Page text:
Altamar Buys a Bargain
The company, a spinoff of Ditech Communications Corp. (Nasdaq: DITC; Frankfurt: BDTH), has sewn up a deal that will fill out its product porfolio with some ultra-long-haul transmission technology and an all-optical switch.
And the price? "Less than $1 million," according to Ian Wright, Altamar's CTO and senior VP of engineering (see Ian Wright, from Cisco to Ditech).
That's how much Altamar is paying for the intellectual property and other assets of Ilotron Ltd., a U.K. startup that failed to secure a second round of financing and was forced to call in an administrator on June 1 (see Ilotron Hits Hard Times).
Wright has also hired the whole of Ilotron's engineering team, some 25 people. They will continue work on Ilotron's ultra-long-haul transmission equipment and optical switch, forming a U.K. office of Altamar.
There's little doubt that this is quite a bargain for Altamar, not just because the price is so low but also because Altamar and Ilotron have complementary technologies. Ilotron's developments are also fairly well advanced. Its switch was already in lab trials with British Telecom (BT) (NYSE: BTY). Its ultra-long-haul transmission equipment is also thought to be in trials, although none has been officially announced.
Here are the details: Altamar is developing a grooming switch that will compete with the likes of the CoreDirector from Ciena Corp. (Nasdaq: CIEN), except that it aims to have a far higher capacity (see Altamar Unveils High-Density Switch).
Ilotron, on the other hand, was developing an all-optical switch based on MEMS (micro-electro-mechanical system) modules from OMM Inc., which dovetails with ultra-long-haul transmission technology it's also developing. In some respects, this put its products on a par with those of Corvis Corp. (Nasdaq: CORV), although they don't quite have the same "all-optical" credentials (see Corvis Gets Some Competition).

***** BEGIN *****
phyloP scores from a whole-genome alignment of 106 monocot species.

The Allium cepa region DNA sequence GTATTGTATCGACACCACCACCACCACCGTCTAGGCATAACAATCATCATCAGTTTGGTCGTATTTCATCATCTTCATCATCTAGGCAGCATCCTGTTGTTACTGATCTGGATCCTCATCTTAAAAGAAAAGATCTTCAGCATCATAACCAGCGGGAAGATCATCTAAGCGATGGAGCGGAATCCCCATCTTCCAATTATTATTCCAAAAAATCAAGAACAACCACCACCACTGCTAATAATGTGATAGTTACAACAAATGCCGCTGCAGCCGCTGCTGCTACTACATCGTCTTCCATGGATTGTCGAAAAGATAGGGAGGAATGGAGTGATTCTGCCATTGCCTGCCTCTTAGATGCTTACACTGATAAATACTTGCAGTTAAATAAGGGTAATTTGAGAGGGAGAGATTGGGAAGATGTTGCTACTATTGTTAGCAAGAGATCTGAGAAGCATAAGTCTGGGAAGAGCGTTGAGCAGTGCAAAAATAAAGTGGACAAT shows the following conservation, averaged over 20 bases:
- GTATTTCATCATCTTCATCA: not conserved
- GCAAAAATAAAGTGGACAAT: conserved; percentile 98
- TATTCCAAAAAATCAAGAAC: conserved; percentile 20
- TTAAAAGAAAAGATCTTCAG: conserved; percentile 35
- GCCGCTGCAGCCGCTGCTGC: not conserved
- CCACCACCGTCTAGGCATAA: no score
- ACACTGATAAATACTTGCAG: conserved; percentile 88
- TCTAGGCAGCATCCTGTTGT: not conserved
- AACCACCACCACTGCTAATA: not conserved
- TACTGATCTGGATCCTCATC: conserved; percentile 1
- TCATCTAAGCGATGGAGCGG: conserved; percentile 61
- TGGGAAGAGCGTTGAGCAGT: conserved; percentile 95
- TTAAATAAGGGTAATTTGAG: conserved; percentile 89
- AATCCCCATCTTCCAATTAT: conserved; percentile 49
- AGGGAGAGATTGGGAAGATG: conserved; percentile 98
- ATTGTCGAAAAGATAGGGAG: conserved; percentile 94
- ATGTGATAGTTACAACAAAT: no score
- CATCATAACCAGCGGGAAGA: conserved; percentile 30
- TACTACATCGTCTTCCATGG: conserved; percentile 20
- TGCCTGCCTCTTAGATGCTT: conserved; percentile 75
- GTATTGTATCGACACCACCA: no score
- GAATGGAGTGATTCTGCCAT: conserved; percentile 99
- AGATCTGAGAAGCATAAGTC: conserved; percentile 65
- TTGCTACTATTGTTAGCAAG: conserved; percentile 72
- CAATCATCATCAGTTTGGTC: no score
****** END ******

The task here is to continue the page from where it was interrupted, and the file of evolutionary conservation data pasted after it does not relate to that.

Combining these products will enable Altamar to offer optical add/drop mux capabilities, according to Wright. In other words, traffic that's whizzing straight through a node will stay optical all the way through, on Ilotron equipment. Traffic that needs to be dropped off locally can be shunted into Altamar's box, where it can be sliced and diced into smaller connections. This is similar to what Corvis is aiming to do with its addition of a grooming switch to its all-optical developments (see Corvis Goes Electric).
Wright says he had to move fast to rescue some of the remains of Ilotron. "We wouldn't have been able to do it unless I'd read Light Reading," he says.
This isn't the first time that Altamar has managed to cash in on startups in trouble. It acquired Atmosphere, a struggling metro equipment startup, just over a year ago at what was then considered a fire-sale price: $88.5 million in stock and $10.5 million in cash. Its Ilotron coup puts that in the shade.
— Peter Heywood, Founding Editor, Light Reading
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